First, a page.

Album Review: Kenny Vaughan — V

Juli Thanki | October 6th, 2011

kennyvaughanvThose who’ve seen Marty Stuart and His Fabulous Superlative perform live or caught an episode of The Marty Stuart Show have probably taken special notice of the lanky, bespectacled guitar whiz whose usual spot is to Stuart’s right. That’s “Cousin” Kenny Vaughan, one of the finest pickers in country music.

Vaughan, a longtime Superlative and former student of Bill Frisell (he’s also toured with Lucinda Williams and numerous other Americana and country artists), has delivered a solo debut that draws on his years of experience and myriad musical influences. V is the epitome of retro cool, drawing on classic country, rockabilly, surf music, and a touch of late ‘60s/early ‘70s Southern rock for an album boasting several songs that sound timeless—well, except for “Hot Like That,” which references reality television star Kim Kardashian.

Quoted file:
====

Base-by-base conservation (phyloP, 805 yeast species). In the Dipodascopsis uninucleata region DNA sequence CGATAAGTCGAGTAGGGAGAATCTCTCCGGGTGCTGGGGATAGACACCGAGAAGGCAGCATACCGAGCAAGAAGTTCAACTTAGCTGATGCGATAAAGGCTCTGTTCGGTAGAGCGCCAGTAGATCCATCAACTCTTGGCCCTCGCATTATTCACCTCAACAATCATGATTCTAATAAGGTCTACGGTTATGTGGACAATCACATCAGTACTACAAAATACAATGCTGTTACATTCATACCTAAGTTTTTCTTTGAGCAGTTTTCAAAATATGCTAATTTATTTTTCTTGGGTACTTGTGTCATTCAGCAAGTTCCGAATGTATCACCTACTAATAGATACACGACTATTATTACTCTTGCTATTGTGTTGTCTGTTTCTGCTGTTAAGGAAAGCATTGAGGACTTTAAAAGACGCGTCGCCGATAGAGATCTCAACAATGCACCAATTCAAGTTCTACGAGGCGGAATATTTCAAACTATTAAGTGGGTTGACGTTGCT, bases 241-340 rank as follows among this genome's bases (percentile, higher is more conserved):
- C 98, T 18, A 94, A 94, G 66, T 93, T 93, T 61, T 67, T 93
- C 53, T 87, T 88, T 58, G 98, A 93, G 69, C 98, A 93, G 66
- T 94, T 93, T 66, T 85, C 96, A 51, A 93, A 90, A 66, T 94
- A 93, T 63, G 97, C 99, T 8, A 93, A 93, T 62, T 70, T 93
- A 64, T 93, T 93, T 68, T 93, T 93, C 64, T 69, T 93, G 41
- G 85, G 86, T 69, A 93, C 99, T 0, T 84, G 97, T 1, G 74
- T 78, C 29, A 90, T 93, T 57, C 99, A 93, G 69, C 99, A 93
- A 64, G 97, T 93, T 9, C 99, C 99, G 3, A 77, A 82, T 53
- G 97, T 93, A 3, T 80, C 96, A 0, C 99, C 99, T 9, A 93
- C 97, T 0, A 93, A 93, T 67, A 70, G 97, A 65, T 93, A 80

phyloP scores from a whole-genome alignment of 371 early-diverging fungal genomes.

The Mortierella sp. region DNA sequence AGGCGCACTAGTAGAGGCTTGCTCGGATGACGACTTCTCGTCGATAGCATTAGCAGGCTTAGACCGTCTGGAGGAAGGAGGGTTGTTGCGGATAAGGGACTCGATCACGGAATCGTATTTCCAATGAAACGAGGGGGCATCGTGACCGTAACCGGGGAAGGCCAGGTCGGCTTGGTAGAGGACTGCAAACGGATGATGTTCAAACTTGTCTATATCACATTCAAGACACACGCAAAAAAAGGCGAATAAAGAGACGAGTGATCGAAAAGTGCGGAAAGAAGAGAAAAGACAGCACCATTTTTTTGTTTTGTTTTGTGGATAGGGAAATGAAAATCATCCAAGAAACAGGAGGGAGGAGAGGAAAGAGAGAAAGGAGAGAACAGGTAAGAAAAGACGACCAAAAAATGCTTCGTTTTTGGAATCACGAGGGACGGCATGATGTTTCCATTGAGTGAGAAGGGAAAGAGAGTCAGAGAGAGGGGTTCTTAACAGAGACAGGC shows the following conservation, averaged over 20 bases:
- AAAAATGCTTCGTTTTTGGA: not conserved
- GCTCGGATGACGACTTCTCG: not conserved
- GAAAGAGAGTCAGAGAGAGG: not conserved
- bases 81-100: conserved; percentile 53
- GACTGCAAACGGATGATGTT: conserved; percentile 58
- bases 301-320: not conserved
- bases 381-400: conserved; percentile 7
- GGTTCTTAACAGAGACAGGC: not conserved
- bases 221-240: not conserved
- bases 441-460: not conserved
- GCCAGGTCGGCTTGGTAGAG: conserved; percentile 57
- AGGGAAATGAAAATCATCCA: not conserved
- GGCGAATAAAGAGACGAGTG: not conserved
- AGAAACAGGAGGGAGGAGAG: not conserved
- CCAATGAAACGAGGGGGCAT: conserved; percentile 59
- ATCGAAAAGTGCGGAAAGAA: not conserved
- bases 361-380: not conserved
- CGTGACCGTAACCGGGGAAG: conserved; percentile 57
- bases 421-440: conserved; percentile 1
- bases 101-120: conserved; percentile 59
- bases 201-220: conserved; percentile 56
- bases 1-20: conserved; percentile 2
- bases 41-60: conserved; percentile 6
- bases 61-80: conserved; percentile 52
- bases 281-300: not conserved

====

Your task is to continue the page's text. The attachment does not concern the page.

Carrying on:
Though Vaughan is fairly limited vocally, he makes it work for him with rapid-fire deliveries on songs like the sung-chanted “Stay Outta My Dreams.” The bulk of the musical heavy lifting is done extremely well by Vaughan, Stuart, and the Fabulous Superlatives, with a handful of guests adding welcome flourishes. The Oak Ridge Boys contribute their tight harmonies to “Okolona, Tennessee,” while Charles Treadway plays organ on moody surf instrumental “Mysterium.” It’s these instrumentals that best showcase Vaughan’s sheer talent, with his intricate, uber twangy guitar work commanding the listener’s full attention on “Wagon Ride” and “Minuit Sur La Plage.”

V ends with “Don’t Leave Home Without Jesus,” a toetapper of a gospel song that explains“You may forget your keys/You May forget your phone,” but never go anywhere without the Lord tucked in your back pocket. It’s helpful advice, for those who may lean that way. Here’s some more: don’t go another day without listening to V.

4 Stars

Preview or purchase V.

  1. Sam G.
    October 7, 2011 at 1:59 pm

    Great album, and it’s nice to hear a guitar player in Nashville who draws inspiration from somewhere besides early ’80s music videos on MTV. I wish other players in Nashville (Keith Urban, looking at you) would tone down the screaming solos a bit.

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